Electrochemical and in situ FTIR studies of carbon dioxide reduction at cobalt-based and cobalt-copper nanostructured catalysts

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University of Guelph


The advancement of cost-effective nanostructured catalysts for the electrochemical reduction of CO2 to valuable chemicals is of great interest, but progress is hindered by the lack of fundamental understanding of reduction reaction mechanisms. That can impede the fine-tuning of the elemental and morphological properties of surfaces towards more efficient electrochemical catalysts. In this thesis, self-supported cobalt-oxide and cobalt-copper nanocatalysts were synthesized and systemically studied for the electrochemical CO2 reduction reaction (CO2RR). The effects of surface modification techniques such as acid-etching and thermal annealing on the catalytic activity and product selectivity were studied. In the first project, Co nanodendrites were directly grown on the electrode surface and were found to exhibit superb catalytic activity with a small onset potential (-0.2 V vs RHE). In situ electrochemical attenuated total reflection Fourier transform infrared spectroscopy (ATR - FTIR) was employed to elucidate the reduction reaction mechanism catalyzed by the Co nanodendrites. This study revealed that the formation of formate at the surface of Co nanodendritic proceeded through the formation of a carbon-bound adsorbed intermediate. In the second project, self-supported cobalt/copper nanostructured catalysts were fabricated using thermal, acid-etching, and galvanic replacement techniques. The influences of the elemental composition and acid-etching on the morphology of the catalyst and its efficiency towards CO2RR were studied. The optimized Co/Cu catalysts showed high catalytic activity with 93% current efficiency at -0.4 V vs. RHE, and low onset potential at -0.2 V vs. RHE. Gas and liquid product analysis revealed that formate and carbon monoxide were produced with maximum Faradaic efficiencies of 32 % and 74 %, respectively. It was observed that lower reductive potential was favourable towards formate production while higher reductive potential was more favourable towards CO production. In the third project, self-supported copper/cobalt nanostructured catalysts were fabricated using electrodeposition, thermal, and acid-etching techniques. Changes in the performance and product selectivity due to the order of deposition of cobalt and copper on the electrode surface were investigated. The optimized Cu/Co catalysts showed high catalytic activity with 99% current efficiency at -0.4 V vs. RHE, and low onset potential at -0.4 V vs. RHE. The novel synthetic procedures reported in this thesis can lead to the design of promising electrocatalysts with high efficiencies for CO2 reduction into valuable products.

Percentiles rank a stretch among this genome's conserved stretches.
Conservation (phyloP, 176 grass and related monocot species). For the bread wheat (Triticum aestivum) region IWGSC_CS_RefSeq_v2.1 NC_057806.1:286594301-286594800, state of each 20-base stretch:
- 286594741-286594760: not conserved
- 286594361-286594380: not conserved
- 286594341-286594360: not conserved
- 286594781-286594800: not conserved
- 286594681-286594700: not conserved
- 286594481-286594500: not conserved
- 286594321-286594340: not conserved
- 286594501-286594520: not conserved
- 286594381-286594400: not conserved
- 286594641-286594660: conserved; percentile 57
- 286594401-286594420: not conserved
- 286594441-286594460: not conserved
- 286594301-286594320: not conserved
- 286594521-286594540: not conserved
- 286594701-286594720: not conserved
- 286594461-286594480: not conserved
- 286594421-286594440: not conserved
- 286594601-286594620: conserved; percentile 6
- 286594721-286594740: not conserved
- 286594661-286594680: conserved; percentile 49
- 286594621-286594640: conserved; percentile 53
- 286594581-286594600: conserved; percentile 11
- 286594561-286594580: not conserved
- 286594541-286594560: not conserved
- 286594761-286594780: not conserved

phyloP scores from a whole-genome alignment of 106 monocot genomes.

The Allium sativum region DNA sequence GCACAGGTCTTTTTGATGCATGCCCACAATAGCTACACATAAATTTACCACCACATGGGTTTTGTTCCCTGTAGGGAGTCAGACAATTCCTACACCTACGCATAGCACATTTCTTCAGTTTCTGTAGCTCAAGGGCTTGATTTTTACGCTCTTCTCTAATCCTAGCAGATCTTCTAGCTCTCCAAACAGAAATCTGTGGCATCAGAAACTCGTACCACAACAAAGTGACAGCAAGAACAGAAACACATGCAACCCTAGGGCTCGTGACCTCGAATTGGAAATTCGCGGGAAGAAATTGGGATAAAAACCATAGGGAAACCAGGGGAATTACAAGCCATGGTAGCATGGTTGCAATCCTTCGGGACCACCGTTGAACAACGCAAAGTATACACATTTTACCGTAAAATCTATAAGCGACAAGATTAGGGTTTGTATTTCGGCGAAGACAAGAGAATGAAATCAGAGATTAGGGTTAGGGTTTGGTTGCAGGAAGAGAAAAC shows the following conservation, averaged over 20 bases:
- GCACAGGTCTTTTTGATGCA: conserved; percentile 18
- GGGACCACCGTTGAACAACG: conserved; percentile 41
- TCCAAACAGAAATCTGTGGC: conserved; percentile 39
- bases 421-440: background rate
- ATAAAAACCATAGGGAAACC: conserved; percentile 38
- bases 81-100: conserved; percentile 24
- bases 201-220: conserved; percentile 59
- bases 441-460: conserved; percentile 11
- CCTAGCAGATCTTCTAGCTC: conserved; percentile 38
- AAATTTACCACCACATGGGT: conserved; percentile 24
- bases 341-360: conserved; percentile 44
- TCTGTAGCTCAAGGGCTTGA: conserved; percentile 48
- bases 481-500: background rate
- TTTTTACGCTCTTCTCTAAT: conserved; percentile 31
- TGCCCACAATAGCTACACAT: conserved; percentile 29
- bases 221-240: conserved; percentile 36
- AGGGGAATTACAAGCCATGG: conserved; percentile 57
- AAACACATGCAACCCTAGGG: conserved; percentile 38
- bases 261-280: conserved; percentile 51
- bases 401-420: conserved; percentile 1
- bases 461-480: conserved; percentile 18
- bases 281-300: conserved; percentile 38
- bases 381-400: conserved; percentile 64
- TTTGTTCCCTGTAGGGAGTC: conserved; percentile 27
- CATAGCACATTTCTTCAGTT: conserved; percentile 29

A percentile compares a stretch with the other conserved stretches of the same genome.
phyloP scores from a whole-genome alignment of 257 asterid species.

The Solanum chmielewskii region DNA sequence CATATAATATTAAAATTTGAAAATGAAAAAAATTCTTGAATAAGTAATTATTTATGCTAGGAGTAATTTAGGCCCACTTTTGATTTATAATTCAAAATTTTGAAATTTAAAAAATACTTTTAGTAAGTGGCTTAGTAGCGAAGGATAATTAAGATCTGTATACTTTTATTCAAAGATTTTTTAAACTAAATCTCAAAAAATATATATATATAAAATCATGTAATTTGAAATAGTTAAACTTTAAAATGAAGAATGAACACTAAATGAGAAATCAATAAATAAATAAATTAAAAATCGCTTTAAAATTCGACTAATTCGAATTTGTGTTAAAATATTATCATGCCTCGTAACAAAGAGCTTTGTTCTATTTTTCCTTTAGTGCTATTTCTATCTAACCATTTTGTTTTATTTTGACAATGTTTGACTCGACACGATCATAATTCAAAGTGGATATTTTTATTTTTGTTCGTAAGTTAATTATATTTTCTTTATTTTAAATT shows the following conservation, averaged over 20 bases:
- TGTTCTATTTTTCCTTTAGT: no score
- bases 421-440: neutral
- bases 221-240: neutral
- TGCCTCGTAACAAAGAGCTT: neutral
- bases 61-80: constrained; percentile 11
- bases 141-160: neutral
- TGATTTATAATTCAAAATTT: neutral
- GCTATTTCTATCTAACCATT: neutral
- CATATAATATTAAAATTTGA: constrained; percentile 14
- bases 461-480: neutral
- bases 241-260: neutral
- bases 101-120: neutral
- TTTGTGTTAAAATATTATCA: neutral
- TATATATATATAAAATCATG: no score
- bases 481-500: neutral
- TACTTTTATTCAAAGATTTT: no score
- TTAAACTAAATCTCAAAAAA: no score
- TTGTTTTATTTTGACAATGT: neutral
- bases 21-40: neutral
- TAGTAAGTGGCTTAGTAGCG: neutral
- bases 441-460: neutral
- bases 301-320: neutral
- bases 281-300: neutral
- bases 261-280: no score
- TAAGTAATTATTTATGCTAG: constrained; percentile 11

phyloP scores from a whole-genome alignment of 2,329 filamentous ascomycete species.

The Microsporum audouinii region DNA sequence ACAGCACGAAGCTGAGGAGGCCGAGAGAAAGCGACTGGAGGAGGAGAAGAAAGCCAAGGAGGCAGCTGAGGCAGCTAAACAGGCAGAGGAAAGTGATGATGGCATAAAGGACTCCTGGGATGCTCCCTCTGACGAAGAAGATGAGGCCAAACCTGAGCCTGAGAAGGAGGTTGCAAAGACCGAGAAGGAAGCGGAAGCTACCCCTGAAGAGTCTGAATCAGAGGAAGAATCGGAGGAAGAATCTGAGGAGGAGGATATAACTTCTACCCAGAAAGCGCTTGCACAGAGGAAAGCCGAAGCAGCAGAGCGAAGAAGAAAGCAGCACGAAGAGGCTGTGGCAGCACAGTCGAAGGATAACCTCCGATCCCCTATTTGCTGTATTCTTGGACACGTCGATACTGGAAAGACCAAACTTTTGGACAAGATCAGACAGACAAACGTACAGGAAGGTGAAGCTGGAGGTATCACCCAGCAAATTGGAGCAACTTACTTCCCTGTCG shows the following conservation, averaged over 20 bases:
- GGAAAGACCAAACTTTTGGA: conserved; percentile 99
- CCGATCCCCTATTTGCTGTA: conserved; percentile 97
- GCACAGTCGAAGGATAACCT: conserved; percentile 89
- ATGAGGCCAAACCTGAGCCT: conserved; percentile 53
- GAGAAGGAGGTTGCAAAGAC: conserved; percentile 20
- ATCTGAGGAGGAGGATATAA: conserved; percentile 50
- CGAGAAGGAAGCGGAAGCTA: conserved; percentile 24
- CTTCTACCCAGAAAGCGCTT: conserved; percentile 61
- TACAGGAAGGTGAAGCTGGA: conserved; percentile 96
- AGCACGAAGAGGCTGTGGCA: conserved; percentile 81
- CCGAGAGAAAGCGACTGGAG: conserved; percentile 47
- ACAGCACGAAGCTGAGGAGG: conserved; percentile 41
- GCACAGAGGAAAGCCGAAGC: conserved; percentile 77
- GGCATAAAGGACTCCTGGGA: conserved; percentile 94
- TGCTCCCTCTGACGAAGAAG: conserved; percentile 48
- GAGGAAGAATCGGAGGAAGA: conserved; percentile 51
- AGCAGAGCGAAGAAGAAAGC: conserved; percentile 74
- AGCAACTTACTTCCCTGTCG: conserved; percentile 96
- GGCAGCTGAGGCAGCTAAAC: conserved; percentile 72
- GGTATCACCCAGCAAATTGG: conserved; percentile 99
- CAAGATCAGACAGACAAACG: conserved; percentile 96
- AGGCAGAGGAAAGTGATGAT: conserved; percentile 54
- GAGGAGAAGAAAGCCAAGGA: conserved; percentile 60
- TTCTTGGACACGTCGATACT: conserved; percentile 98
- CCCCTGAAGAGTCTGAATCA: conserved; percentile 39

Electrocatalysts, Electrochemical CO2 reduction reaction, Cobalt, Copper, Nanostructures, in situ electrochemical FTIR


Abner, S.; Chen, A. Design and Mechanistic Study of Advanced Cobalt-Based Nanostructured Catalysts for Electrochemical Carbon Dioxide Reduction. Appl. Catal. B: Environ. 2022, 301, 120761. https://doi.org/10.1016/j.apcatb.2021.120761.